“I’m hoping it’s going to be very empowering for the kids, knowing that little, young kids and a little, tiny school can make a difference,” Houston said. “They all felt like they were really a part of it. And so, we turned it into project-based learning.”

The project actually came in under budget and Houston hopes students learned a valuable lesson in money management.”

As far as student responsibilities, the project included budgeting, handling receipts and bringing change back to Houston, a process she noted is an ideal way to teach a subject like math and its real-world applications.

“Instead of math on its own, you get to do a fun project with math,” she noted. “If you have a fun experience, you’re going to be like, ‘Oh, I want to do more math.’”

For her part, Staples said she found plenty to of lessons to glean from the project.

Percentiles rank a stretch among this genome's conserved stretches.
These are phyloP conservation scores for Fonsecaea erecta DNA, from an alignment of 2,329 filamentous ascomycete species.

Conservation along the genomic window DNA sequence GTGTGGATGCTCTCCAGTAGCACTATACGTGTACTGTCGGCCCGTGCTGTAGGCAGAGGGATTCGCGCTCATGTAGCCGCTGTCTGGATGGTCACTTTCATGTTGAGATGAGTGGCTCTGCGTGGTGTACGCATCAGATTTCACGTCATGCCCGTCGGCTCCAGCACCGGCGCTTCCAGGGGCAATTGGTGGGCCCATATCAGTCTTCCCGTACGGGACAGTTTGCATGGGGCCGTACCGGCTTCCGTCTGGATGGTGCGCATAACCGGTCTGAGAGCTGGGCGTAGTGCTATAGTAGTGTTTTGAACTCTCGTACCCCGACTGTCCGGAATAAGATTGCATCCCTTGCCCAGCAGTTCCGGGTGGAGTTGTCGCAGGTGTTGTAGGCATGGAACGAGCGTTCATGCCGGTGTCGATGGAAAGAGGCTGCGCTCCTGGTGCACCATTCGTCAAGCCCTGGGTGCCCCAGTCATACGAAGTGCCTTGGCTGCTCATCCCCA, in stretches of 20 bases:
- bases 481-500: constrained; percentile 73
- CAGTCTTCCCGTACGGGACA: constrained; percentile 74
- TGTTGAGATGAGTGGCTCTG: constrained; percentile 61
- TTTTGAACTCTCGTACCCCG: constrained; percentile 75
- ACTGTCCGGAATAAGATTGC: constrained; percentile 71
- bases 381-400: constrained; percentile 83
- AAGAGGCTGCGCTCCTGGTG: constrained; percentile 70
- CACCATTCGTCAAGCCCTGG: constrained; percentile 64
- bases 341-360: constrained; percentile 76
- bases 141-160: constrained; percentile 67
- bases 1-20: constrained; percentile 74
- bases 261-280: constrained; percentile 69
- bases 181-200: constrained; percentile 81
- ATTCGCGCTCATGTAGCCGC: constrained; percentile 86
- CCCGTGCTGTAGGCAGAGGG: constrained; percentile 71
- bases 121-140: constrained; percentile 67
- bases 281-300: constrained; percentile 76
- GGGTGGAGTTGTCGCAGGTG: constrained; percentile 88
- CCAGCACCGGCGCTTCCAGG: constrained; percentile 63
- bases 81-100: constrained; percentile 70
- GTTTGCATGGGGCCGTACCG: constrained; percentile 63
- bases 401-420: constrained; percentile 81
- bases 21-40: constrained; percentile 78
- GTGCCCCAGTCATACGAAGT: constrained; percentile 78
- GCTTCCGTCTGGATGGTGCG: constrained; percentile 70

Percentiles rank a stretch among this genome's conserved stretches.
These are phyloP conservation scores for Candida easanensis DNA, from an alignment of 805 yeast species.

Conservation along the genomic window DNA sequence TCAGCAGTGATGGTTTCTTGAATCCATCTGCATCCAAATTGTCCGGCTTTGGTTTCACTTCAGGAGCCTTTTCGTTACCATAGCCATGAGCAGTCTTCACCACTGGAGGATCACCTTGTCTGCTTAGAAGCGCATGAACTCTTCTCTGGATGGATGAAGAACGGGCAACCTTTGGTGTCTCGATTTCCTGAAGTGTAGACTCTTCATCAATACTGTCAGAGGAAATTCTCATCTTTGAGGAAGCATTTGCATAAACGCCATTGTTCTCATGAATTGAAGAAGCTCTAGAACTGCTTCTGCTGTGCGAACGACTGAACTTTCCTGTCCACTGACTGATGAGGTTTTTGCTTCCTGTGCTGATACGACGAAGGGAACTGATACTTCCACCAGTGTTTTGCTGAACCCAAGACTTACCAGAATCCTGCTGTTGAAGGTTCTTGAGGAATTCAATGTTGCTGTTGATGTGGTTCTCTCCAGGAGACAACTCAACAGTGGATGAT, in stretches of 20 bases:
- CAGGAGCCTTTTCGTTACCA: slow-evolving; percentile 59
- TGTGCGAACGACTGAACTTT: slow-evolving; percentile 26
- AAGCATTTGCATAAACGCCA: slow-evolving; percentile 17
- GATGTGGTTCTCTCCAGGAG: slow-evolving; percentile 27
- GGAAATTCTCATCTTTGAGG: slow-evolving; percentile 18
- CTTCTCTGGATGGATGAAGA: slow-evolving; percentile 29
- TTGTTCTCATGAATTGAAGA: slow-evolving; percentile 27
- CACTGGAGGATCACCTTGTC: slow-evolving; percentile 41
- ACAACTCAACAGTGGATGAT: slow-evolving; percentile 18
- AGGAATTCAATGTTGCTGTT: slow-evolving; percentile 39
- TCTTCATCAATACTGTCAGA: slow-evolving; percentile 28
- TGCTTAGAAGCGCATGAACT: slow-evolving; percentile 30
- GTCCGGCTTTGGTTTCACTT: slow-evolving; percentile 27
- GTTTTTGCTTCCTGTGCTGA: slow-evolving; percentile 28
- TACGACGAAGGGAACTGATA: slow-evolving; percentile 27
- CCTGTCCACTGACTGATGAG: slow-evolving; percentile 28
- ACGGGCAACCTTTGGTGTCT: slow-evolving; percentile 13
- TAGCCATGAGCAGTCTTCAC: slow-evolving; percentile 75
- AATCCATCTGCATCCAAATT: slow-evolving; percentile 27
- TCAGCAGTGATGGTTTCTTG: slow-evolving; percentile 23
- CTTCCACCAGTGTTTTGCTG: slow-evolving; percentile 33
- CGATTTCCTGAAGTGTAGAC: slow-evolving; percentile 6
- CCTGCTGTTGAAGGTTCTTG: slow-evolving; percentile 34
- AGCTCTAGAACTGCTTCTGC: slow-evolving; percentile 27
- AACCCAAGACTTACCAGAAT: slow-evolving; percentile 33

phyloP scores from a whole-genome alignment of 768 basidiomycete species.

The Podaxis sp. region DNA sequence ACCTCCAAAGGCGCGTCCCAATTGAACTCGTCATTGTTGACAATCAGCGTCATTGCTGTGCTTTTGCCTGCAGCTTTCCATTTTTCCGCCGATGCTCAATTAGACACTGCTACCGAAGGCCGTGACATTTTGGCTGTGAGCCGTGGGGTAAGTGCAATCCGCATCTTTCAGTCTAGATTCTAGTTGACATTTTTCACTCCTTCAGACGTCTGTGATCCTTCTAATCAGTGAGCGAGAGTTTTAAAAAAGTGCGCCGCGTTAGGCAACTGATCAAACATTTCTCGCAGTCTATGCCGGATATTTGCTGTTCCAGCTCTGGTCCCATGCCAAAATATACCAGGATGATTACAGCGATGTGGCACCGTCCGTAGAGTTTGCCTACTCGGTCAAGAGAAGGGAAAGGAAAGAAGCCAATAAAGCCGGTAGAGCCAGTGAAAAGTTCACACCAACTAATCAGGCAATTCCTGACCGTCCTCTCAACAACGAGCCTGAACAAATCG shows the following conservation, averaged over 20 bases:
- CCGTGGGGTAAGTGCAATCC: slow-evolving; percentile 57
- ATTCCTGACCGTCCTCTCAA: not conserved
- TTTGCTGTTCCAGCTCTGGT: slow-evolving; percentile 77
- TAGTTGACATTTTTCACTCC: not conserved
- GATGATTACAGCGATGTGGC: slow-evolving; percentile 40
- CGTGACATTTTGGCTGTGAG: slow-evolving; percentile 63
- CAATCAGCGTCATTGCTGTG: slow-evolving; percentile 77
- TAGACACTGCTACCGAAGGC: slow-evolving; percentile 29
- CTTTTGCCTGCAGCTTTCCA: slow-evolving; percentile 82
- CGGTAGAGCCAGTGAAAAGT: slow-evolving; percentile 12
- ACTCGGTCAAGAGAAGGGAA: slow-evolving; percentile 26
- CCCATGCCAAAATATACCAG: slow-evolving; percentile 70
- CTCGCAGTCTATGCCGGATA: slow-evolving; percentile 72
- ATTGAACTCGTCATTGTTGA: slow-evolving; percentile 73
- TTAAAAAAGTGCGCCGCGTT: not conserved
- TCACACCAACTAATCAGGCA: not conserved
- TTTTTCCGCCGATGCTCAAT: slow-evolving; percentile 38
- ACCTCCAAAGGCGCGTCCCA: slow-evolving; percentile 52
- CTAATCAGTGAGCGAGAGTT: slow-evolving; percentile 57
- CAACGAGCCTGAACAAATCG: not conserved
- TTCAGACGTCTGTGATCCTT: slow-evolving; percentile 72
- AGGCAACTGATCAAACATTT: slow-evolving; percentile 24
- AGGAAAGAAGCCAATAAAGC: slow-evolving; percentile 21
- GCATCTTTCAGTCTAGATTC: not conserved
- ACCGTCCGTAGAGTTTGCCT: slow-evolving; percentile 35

“I’ve learned that sometimes there’s not always a time to be independent and you should be the change you want to see the world,” she said, noting that the whole process has given her insight into her own leadership abilities. “I felt different. Different, but an important leader.”

Houston added, “One other benefit, too, is it takes the students off of just thinking about them and it keeps them thinking about what’s going on around them — thinking about others and putting others first and the community.”

Knowing the bags would be in the hands of strangers, Staples also said it instilled some pride in her work, too.

“You feel really pleased with yourself when you do good quality (work),” she said.

Houston’s own pride in her students was palpable.

“We just want our community to know that there are lots of people doing great things,” she said. “I think there’s too much focus on the negative things in the world. And there are lots of people in our community doing awesome, really great community outreach. We just want a little bit of a spotlight on the kids that are working really hard and just want to reach out and be a blessing to our community.”